‘Distracted from distraction by distraction’ was one way in which T.S. Eliot described the inhabitants of ‘this twittering world’ in his Four Quartets. Eliot’s words seem more accurate today than even he might have expected. With the apparently ceaseless intrusion into our lives of permanent media feeds, gossip reported as news and news reported as gossip, it has never been easier to become lost by, and in, distraction. Not to mention the twittering. Easter briefly quietens the babble.
Unlike Christmas, it’s a story that doesn’t lend itself to much commercial fuss: no kings or presents. Easter is a story of sacrifice, torture, abandonment and death — and, through it all, triumph over that death. Even in the 21st century; despite all the chocolate eggs, Easter gives us pause.
And it’s Easter, not Christmas, that makes Christianity such a radical religion. In a world where we are invited to worship strength and power, the symbol of churchgoers is a man on a cross: defeated, despised and rejected. The story of the Passion and Resurrection is one of pain as well as joy, the worst suffering before the greatest jubilation. If you’re not a believer, there’s no story which has more to say about the hope and despair of being human. If you are, it’s the most important event in history.
The Resurrection is the still centre of the Christian faith. For in the hours between the utmost dejection and abandonment on the cross and the ultimate triumph of the resurrection lies the central force and propulsion of the Christian message. The miraculous transformation of the darkness of Good Friday into the joy of Easter morning has created and renewed worshippers for 2,000 years. There’s a beauty in this truth. As Roger Scruton writes further on in the magazine, ‘The beautiful and the sacred are connected in our feelings.’ The Resurrection has inspired our greatest artists, thinkers and musicians. It’s been the foundation stone of the great buildings of Christian civilisation.
Bach expressed the moment in his B–minor Mass, when the desolation of the ‘Crucifixus’ give way to the ecstatic outbursts of the ‘Et Resurrexit’. This triumph of life over death has been the subject of almost every major artist from the earliest icon-workers through Piero della Francesca and Titian to Stanley Spencer.
The unexhausted force of that narrative still haunts artists and thinkers today, though they may consider themselves irreligious. Cormac MacCarthy’s Catholic sensibility shines through his fiction and the films made of his work. Go to Crosby beach in Merseyside and look at Antony Gormley’s figures staring out to sea; remember his ‘Ecce Homo’ Christ figure perched on the fourth plinth.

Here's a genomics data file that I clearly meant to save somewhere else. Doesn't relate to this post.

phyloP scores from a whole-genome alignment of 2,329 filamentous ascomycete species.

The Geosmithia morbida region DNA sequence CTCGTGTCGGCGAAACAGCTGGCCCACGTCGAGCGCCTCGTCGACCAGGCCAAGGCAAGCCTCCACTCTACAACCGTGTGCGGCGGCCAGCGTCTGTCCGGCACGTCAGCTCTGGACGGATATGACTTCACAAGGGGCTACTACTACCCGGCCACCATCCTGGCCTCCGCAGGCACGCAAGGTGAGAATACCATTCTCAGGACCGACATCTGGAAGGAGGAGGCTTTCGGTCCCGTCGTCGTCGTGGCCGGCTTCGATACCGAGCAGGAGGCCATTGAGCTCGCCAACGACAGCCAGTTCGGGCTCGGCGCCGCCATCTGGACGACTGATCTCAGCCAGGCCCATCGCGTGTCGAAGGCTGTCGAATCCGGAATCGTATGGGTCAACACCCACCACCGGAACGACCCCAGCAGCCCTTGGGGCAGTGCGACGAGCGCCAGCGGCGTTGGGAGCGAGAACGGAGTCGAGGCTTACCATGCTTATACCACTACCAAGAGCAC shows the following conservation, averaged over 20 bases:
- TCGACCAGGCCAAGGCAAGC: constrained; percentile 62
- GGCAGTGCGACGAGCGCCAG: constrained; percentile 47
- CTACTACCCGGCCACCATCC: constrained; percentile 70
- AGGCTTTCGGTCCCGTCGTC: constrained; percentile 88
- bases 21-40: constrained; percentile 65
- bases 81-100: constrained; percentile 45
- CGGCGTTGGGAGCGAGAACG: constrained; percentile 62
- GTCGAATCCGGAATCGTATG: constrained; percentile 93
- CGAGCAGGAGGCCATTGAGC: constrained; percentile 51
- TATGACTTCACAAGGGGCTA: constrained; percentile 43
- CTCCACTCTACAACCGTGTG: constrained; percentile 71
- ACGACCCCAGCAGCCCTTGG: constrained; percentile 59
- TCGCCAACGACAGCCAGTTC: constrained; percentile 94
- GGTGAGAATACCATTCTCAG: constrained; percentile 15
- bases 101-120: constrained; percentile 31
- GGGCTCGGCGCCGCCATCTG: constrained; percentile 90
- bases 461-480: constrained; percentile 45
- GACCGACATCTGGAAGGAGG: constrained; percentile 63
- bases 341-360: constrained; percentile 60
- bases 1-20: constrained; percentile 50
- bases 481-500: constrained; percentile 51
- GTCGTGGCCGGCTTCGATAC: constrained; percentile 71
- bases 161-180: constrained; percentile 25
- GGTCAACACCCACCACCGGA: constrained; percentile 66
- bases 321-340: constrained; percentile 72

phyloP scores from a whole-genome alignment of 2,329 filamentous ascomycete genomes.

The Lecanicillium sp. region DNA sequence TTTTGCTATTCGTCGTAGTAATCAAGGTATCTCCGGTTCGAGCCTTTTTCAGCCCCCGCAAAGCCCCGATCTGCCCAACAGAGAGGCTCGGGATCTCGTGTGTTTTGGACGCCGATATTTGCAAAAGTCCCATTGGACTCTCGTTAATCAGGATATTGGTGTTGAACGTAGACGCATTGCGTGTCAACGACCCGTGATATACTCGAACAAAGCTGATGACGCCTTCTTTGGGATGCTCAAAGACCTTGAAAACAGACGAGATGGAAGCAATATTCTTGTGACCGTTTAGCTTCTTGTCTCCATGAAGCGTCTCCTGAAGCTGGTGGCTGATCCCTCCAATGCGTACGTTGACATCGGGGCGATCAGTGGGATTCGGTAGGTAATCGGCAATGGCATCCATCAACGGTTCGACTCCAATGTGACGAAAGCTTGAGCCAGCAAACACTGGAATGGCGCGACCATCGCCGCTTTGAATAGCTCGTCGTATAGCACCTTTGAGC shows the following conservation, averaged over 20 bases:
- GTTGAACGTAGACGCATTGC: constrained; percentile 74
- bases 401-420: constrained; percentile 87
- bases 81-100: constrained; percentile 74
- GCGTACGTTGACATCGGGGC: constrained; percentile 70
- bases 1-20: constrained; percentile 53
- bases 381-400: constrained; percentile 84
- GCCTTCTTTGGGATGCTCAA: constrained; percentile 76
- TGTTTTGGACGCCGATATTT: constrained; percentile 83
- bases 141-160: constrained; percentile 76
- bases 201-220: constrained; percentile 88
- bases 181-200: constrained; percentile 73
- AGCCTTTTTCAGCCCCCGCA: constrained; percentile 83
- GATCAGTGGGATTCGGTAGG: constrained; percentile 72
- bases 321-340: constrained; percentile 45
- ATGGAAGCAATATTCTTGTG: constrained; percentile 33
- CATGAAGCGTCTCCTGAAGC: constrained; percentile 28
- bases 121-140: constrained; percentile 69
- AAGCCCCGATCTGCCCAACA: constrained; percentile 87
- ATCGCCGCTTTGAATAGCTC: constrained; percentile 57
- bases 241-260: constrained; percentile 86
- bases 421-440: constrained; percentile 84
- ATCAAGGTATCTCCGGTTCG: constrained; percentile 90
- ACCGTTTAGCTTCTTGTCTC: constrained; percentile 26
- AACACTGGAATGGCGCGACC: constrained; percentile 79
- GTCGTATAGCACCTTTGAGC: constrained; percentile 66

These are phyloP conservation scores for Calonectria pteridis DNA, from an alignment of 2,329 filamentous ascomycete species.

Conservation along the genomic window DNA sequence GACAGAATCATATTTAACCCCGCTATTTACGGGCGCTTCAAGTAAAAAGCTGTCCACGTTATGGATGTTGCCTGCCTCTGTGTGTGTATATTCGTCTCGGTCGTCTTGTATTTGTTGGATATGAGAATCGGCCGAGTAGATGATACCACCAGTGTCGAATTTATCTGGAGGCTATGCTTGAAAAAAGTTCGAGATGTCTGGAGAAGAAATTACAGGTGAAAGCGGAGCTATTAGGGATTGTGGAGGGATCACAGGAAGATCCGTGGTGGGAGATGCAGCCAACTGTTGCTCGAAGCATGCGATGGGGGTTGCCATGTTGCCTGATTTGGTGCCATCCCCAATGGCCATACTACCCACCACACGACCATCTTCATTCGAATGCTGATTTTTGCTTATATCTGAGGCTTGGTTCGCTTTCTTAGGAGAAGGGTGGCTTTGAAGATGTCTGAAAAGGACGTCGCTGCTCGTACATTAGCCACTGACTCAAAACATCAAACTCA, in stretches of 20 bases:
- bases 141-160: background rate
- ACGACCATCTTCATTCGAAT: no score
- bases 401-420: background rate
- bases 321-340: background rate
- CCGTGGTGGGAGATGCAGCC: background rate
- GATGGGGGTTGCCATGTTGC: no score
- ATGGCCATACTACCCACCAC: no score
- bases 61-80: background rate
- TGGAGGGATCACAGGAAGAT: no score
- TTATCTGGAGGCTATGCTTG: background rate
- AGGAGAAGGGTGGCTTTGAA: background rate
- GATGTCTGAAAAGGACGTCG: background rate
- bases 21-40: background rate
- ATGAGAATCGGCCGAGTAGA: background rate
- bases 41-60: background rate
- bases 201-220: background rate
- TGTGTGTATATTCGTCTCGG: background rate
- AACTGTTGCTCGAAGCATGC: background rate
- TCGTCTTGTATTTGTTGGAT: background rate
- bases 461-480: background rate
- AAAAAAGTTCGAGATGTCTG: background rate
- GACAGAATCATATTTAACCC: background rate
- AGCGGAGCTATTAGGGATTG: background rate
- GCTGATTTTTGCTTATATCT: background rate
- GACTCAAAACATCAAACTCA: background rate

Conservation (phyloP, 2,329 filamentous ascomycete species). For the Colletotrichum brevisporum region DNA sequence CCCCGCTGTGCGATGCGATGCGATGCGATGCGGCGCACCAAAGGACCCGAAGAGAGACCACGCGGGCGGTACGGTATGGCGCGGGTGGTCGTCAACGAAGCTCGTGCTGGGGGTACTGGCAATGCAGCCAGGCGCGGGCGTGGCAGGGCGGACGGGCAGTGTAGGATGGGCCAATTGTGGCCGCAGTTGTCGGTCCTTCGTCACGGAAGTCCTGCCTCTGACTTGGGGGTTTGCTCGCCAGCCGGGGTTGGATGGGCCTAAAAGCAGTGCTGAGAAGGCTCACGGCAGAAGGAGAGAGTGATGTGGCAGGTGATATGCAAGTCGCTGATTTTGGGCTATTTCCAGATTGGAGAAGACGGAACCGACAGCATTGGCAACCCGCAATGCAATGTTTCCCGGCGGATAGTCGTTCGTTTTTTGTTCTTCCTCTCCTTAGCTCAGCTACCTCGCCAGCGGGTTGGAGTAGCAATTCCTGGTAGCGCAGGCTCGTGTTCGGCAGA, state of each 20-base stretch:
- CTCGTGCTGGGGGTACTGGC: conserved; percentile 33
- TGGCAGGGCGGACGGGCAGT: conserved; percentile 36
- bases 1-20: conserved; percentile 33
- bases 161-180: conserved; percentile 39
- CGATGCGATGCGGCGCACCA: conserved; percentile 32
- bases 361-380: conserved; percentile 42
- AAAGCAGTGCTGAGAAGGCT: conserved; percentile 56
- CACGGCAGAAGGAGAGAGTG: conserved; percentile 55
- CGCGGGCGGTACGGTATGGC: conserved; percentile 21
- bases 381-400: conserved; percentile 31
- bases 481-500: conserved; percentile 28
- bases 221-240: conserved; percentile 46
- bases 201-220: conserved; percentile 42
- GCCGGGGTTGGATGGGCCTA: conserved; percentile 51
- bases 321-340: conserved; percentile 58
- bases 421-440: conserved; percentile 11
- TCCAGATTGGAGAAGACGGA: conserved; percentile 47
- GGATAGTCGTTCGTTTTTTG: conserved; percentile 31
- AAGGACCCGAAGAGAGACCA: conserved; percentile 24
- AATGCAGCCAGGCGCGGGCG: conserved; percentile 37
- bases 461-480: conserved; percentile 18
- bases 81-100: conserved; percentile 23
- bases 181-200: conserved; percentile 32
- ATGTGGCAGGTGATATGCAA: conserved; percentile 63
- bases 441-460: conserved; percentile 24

But for all our spiritual instincts, Britain is now the least religious country in the western world. The British Social Attitudes Survey shows that 64 per cent of us never set foot in any place of worship over an average year. Between the 2001 census and the 2011 one, the number of people identifying as ‘Christian’ fell by 10 per cent. Our secularism was summed up by the BBC’s coverage of the conclusion of the Papal Conclave: when Pope Francis said the Lord’s Prayer and the Hail Mary, the translator was utterly thrown, as if hearing them for the first time. The gap between the religious world and the secular is growing all the time.
Christianity only really punctures the media bubble when there’s some scandal to be picked over or a priest’s sexual misdemeanour to feel outraged about. People have become used to seeing Christian leaders either apologising or grandstanding — doing anything other than preaching the gospel to the believers or finding ways to tell this most extraordinary of stories to those who are not.
Our society is poorer as a result. In fact, the worse particular priests behave, and the worse the reputation of any Christian church, the louder the rest should proclaim the gospel. In a society which often seems ever-increasingly unforgiving of people when they let themselves down – as human people do – the memory that the Christian God even sacrificed his own son to redeem mankind through divine forgiveness is something which still has the power to shock and inspire.
In the last month we have seen a new Archbishop of Canterbury and a new Pope installed. Both have the opportunity — and have expressed the desire — to renew their churches and to preach the gospel. This means, in Britain these days, taking the word of God to people who may only have the shakiest idea of who Christ was, or that He existed at all — but this is the job which Archbishop Welby and Pope Francis both entered the clergy to do.
As certainties that have guided our country and our continent for years begin to shake, and as the distractions of our age forever tempt us towards the shallow and the ephemeral, Easter is an opportunity to think once more of greater, older and deeper things. Beginning with an empty tomb and a stone rolled back.